Friday’s post on Marty’s blog, entitled “The land of milk and honey and virgins galore,” refers to an email sent out to Church of Scientology members asking for money and alluding that their donations will help speed the release of Operating Thetan levels 9 and 10. Marty calls the letter “twisted and sick,” and likens it to the promise of rewards in the afterlife that suicide bombers believe await them.
This makes me angry. By my moral standards, pedophilia is twisted and sick. Rape is twisted and sick. Genocide is twisted and sick. Writing an email asking for money isn’t even in the same zip code.
Likewise, I’d like to see Marty explain to a roomful of relatives of September 11th victims how a person who donates to the Church of Scientology compares to the suicide bombers who killed their loved ones. (Talk about twisted and sick.)
So yes, this makes me angry. But not at Marty Rathbun.
It makes me mad at L. Ron Hubbard, because this is indicative of what Scientologists really believe.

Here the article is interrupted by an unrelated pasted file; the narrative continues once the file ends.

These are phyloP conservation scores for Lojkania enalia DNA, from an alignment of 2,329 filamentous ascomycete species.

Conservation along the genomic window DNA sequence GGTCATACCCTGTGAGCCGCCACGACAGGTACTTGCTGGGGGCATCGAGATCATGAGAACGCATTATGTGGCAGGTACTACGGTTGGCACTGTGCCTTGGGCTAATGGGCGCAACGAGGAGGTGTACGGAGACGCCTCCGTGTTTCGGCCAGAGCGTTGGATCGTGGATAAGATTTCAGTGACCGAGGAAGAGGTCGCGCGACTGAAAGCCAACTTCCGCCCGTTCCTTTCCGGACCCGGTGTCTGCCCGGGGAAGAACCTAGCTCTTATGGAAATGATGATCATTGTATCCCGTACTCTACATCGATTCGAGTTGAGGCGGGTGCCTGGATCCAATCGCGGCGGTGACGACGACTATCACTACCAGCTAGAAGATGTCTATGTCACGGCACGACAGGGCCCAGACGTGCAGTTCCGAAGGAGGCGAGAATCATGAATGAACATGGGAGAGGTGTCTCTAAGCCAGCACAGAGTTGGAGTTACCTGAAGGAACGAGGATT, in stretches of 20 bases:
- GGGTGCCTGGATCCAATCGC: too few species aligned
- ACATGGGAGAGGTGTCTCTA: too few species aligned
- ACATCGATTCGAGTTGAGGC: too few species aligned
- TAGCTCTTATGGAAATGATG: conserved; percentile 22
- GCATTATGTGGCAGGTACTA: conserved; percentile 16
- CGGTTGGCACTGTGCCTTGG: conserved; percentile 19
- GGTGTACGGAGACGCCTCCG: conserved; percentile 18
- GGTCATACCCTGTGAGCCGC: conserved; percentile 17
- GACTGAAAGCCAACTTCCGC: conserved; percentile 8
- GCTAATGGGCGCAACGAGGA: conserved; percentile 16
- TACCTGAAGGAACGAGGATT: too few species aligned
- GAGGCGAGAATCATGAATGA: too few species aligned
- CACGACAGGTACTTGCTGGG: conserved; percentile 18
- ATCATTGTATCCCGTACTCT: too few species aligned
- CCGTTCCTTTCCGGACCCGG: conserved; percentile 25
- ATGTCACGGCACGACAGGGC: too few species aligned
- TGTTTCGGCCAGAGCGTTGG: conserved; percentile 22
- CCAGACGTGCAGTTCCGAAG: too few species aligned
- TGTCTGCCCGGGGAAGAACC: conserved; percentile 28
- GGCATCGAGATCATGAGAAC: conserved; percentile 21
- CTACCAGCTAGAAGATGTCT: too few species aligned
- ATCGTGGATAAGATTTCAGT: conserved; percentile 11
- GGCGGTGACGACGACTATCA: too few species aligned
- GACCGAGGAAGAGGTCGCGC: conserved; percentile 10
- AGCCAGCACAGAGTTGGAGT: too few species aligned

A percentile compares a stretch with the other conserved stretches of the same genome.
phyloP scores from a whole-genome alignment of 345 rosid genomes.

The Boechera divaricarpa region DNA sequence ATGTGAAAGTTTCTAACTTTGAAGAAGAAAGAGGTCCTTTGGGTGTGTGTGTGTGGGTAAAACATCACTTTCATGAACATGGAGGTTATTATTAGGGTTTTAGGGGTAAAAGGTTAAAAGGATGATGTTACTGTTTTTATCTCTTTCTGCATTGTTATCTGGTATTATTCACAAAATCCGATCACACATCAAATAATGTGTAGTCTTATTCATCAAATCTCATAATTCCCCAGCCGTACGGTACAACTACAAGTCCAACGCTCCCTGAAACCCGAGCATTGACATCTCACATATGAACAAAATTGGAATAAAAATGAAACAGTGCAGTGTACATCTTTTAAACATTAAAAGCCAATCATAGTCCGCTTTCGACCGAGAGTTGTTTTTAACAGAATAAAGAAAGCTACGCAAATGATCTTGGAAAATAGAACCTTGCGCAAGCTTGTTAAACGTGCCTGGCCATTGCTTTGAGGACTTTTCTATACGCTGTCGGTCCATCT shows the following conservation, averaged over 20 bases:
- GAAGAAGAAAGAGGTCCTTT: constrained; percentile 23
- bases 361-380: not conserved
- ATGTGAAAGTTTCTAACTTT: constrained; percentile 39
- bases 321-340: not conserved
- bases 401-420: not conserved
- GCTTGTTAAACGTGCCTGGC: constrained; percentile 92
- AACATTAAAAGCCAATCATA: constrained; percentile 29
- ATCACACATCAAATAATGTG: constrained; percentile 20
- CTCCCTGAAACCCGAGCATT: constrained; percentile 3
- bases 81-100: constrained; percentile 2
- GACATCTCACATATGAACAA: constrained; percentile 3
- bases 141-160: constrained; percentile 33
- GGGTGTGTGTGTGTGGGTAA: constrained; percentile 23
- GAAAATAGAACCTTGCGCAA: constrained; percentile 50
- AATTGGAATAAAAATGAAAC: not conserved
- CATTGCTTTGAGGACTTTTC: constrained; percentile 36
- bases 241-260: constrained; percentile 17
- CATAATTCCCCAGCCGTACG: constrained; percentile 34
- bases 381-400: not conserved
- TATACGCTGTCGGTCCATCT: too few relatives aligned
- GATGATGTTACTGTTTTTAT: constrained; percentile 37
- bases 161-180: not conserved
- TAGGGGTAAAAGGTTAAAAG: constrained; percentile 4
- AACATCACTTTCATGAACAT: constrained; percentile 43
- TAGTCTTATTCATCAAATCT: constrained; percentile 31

Naturally, Church-goers wouldn’t view this email as twisted and sick, but Marty’s opinion stems from a belief that is common to all Scientologists: That LRH’s teachings are the only possible hope for mankind, and that time is running out.
Marty and his followers genuinely believe that David Miscavige is destroying the subject of Scientology. (If only they were right!) So to them, the idea of raising money for incorrect Scientology – and dangling the carrot of OT9 and OT10 in order to do it – really is as twisted and sick as pedophilia, and that reaching for the carrot really is as bad as flying an airplane full of people into a building full of people.
And that makes me angry at LRH and the belief system he instilled.
It also makes me feel a little sorry for Marty, Mike, and all Scientologists, both inside and outside of the Church. It demonstrates the grip that L. Ron Hubbard has on his followers – a grip so strong that it remains as tight as a vise almost a quarter-century after the ol’ fraud’s death.
I urge you to read Marty’s blog entry and the email contained therein, and keep in mind that this isn’t just a man exaggerating to make a point. This is a man who really believes what he’s saying.
This is a man who thinks he is out of the cult, but is still very much in.
And if you think Scientology outside of the official Church isn’t dangerous, please think again. Just as there’s no such thing as a safe cigarette, there’s no such thing as safe Scientology.